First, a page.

NORTH BEND — The goal of the current sports seasons for North Bend and Marshfield is to give the student-athletes an opportunity to play.

For most of the rest of October, that includes volleyball, as well as three sports that had their seasons canceled last spring — baseball, softball and track and field.

Marshfield and North Bend have set an ambitious schedule that includes playing baseball, softball and volleyball a couple of times a week and holding track meets every Friday.

The events mostly resemble regular high school competitions, albeit without fans in the stadiums.

True, volleyball is being played on the football fields and without officials and only about half the events are being held at the track meets.

Baseball and softball are being played with umpires.

But one of the regular high school rules was ignored when Marshfield and North Bend faced off in softball at North Bend on Monday — the 10-run mercy rule.

The game would have ended halfway through the fourth inning, with North Bend already ahead by more than 10 runs, but since the goal is to play as much as possible this fall, the game went on until there wasn’t enough daylight to ensure another three outs could be recorded.

It’s important because the two programs lost their spring seasons and have relatively young and/or inexperienced varsity squads.

“Where spring really hit us hard is we have some girls out here who would have had a full year of (junior varsity),” said Kevin Guthrie, who is filling in as Marshfield coach this fall while head coach Brooke Blondell is home with her new baby.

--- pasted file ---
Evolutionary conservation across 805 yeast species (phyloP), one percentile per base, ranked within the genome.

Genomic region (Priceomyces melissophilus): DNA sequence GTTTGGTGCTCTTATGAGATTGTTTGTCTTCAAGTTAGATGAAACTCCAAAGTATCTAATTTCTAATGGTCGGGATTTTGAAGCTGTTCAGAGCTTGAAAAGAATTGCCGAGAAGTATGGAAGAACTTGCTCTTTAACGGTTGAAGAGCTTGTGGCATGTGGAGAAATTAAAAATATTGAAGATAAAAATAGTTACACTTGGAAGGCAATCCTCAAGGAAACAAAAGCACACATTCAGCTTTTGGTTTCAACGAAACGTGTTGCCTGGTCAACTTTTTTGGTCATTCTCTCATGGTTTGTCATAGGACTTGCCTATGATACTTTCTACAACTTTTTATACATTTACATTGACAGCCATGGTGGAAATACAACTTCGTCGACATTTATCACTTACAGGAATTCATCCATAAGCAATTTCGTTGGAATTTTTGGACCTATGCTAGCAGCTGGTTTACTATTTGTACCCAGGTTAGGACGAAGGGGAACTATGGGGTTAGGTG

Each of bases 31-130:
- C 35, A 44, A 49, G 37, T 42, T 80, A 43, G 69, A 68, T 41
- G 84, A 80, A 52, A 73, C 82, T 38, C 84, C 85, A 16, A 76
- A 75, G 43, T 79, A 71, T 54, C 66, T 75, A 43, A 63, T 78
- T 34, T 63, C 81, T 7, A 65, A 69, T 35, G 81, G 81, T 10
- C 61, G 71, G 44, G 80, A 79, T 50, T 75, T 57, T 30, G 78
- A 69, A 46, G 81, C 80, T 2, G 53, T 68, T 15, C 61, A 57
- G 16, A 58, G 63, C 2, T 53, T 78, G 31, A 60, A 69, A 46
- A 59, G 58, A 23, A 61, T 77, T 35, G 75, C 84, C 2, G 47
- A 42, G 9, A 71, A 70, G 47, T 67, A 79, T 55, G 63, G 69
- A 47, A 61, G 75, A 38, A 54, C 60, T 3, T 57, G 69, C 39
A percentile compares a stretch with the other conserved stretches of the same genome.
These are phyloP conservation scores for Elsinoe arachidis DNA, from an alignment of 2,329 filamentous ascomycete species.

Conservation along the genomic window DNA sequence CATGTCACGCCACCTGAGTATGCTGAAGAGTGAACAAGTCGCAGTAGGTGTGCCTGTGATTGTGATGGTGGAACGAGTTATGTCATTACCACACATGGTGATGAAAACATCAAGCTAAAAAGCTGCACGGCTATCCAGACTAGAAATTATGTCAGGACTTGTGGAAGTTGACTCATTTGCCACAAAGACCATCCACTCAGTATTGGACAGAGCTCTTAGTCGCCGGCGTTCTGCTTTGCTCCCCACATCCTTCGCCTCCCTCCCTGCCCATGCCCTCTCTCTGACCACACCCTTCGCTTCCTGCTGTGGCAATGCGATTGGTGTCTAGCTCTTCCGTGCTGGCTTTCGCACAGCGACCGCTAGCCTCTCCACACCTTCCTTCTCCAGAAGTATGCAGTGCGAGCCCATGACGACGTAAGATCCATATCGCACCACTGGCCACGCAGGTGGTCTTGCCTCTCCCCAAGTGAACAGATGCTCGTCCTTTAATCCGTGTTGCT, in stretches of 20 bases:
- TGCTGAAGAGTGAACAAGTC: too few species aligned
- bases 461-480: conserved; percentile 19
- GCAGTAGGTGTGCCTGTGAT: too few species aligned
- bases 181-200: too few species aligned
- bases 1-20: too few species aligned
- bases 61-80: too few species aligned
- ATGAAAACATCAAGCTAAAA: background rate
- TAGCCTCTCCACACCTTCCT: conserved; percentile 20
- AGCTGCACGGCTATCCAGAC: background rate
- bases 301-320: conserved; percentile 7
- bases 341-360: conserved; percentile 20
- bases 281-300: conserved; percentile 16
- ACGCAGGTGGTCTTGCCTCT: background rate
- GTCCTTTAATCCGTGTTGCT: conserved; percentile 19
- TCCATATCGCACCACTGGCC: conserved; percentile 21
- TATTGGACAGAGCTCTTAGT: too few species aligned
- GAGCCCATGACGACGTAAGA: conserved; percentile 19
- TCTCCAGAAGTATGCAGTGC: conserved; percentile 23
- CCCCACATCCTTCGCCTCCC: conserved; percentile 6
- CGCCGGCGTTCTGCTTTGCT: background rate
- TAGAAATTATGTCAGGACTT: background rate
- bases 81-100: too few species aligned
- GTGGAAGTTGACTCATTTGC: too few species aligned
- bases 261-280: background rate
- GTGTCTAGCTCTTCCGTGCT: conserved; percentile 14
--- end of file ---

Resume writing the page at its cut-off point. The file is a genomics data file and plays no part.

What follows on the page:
“We can look at it like, ‘Oh gosh, we didn’t have a spring,’ Guthrie said. “But we’ve never had an opportunity like this.”

North Bend coach John Olson agreed.

“Our sophomores are really freshmen,” he said, referring to the experience level of those players. “To get a couple games in is going to pay dividends for Marshfield and us in the spring.”

Olson said his players are showing great progress.

“I can see the wheels turning on base-running (concepts),” he said. “They’re picking it up.”

In Monday’s game, both teams did some things well, though some of the timing was off at the plate and the pitchers sometimes struggled to find the strike zone.

But there were defensive gems as well — Marshfield’s Cedar Ward snagging a line drive and the Pirates getting a pair of double plays on balls caught at first base.

North Bend freshman Emma Spalding had half a gem, diving to her left to snag a hard grounder, but not being able to make the play at first base.

She was one of a few freshmen who played on a day when both coaches cleared their benches to get everybody onto the field for at least a couple of innings.

That’s exactly what the coaches are planning over the next few weeks, with seven more varsity (and junior varsity) games planned for the two schools.

“It’s awesome,” Olson said.

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